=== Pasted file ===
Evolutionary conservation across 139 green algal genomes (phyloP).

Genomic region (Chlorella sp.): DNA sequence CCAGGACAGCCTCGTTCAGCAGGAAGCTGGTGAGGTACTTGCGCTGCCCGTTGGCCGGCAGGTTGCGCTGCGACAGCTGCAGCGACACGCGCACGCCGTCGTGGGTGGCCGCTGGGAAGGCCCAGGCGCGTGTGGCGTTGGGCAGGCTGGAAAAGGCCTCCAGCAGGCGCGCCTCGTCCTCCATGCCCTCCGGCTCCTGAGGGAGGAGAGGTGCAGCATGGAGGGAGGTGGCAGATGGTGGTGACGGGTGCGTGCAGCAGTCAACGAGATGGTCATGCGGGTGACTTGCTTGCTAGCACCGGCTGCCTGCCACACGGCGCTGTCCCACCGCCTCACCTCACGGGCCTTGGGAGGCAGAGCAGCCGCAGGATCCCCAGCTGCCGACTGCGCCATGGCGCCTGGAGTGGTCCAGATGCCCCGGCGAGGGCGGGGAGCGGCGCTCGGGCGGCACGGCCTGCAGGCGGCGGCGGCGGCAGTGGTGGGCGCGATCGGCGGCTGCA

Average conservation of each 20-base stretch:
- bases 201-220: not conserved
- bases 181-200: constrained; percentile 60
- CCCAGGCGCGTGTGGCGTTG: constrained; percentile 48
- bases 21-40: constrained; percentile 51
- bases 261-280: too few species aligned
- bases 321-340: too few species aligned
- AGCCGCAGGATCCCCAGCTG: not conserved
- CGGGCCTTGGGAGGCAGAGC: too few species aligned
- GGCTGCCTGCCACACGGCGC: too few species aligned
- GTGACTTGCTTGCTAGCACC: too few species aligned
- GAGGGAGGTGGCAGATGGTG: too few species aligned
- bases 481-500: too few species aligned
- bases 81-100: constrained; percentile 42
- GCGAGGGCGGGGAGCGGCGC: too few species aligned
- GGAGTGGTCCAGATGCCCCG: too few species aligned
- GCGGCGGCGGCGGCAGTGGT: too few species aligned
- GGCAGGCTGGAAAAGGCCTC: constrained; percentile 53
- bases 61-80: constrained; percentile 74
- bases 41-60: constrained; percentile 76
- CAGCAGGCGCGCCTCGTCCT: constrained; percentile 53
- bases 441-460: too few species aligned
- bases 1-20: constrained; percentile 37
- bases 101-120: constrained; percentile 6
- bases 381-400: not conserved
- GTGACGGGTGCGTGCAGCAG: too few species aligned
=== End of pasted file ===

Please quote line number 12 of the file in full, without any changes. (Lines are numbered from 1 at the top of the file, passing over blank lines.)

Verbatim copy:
- GGCTGCCTGCCACACGGCGC: too few species aligned